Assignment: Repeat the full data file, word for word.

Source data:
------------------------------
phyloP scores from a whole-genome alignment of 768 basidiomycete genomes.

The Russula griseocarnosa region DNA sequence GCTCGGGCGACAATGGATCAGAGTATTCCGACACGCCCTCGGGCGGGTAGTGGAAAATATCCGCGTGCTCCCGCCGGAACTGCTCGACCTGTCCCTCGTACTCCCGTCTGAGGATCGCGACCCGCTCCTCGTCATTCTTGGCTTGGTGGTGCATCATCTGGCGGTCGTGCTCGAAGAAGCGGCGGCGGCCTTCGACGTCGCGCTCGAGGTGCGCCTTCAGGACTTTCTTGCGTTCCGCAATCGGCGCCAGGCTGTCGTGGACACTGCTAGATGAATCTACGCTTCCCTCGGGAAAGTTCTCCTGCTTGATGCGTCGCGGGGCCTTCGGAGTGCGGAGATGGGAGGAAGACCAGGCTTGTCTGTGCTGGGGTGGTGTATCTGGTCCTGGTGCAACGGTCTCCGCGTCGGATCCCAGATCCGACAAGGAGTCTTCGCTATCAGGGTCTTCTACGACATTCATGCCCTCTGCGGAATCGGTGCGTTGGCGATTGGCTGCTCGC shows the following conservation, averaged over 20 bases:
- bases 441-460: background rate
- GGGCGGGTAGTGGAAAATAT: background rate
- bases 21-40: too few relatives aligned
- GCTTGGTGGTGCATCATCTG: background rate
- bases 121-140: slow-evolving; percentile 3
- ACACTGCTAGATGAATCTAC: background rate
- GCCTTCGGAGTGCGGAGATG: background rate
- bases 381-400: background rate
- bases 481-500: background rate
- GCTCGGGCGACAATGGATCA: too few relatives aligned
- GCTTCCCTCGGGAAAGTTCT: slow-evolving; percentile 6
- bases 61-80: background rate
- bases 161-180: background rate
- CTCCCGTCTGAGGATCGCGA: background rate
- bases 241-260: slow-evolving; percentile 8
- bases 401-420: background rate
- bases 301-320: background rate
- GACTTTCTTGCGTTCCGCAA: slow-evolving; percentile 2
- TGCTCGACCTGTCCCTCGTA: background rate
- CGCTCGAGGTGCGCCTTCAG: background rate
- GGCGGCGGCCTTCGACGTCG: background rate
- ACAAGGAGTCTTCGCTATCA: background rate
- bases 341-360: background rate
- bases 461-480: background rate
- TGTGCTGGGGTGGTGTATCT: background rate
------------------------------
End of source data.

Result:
phyloP scores from a whole-genome alignment of 768 basidiomycete genomes.

The Russula griseocarnosa region DNA sequence GCTCGGGCGACAATGGATCAGAGTATTCCGACACGCCCTCGGGCGGGTAGTGGAAAATATCCGCGTGCTCCCGCCGGAACTGCTCGACCTGTCCCTCGTACTCCCGTCTGAGGATCGCGACCCGCTCCTCGTCATTCTTGGCTTGGTGGTGCATCATCTGGCGGTCGTGCTCGAAGAAGCGGCGGCGGCCTTCGACGTCGCGCTCGAGGTGCGCCTTCAGGACTTTCTTGCGTTCCGCAATCGGCGCCAGGCTGTCGTGGACACTGCTAGATGAATCTACGCTTCCCTCGGGAAAGTTCTCCTGCTTGATGCGTCGCGGGGCCTTCGGAGTGCGGAGATGGGAGGAAGACCAGGCTTGTCTGTGCTGGGGTGGTGTATCTGGTCCTGGTGCAACGGTCTCCGCGTCGGATCCCAGATCCGACAAGGAGTCTTCGCTATCAGGGTCTTCTACGACATTCATGCCCTCTGCGGAATCGGTGCGTTGGCGATTGGCTGCTCGC shows the following conservation, averaged over 20 bases:
- bases 441-460: background rate
- GGGCGGGTAGTGGAAAATAT: background rate
- bases 21-40: too few relatives aligned
- GCTTGGTGGTGCATCATCTG: background rate
- bases 121-140: slow-evolving; percentile 3
- ACACTGCTAGATGAATCTAC: background rate
- GCCTTCGGAGTGCGGAGATG: background rate
- bases 381-400: background rate
- bases 481-500: background rate
- GCTCGGGCGACAATGGATCA: too few relatives aligned
- GCTTCCCTCGGGAAAGTTCT: slow-evolving; percentile 6
- bases 61-80: background rate
- bases 161-180: background rate
- CTCCCGTCTGAGGATCGCGA: background rate
- bases 241-260: slow-evolving; percentile 8
- bases 401-420: background rate
- bases 301-320: background rate
- GACTTTCTTGCGTTCCGCAA: slow-evolving; percentile 2
- TGCTCGACCTGTCCCTCGTA: background rate
- CGCTCGAGGTGCGCCTTCAG: background rate
- GGCGGCGGCCTTCGACGTCG: background rate
- ACAAGGAGTCTTCGCTATCA: background rate
- bases 341-360: background rate
- bases 461-480: background rate
- TGTGCTGGGGTGGTGTATCT: background rate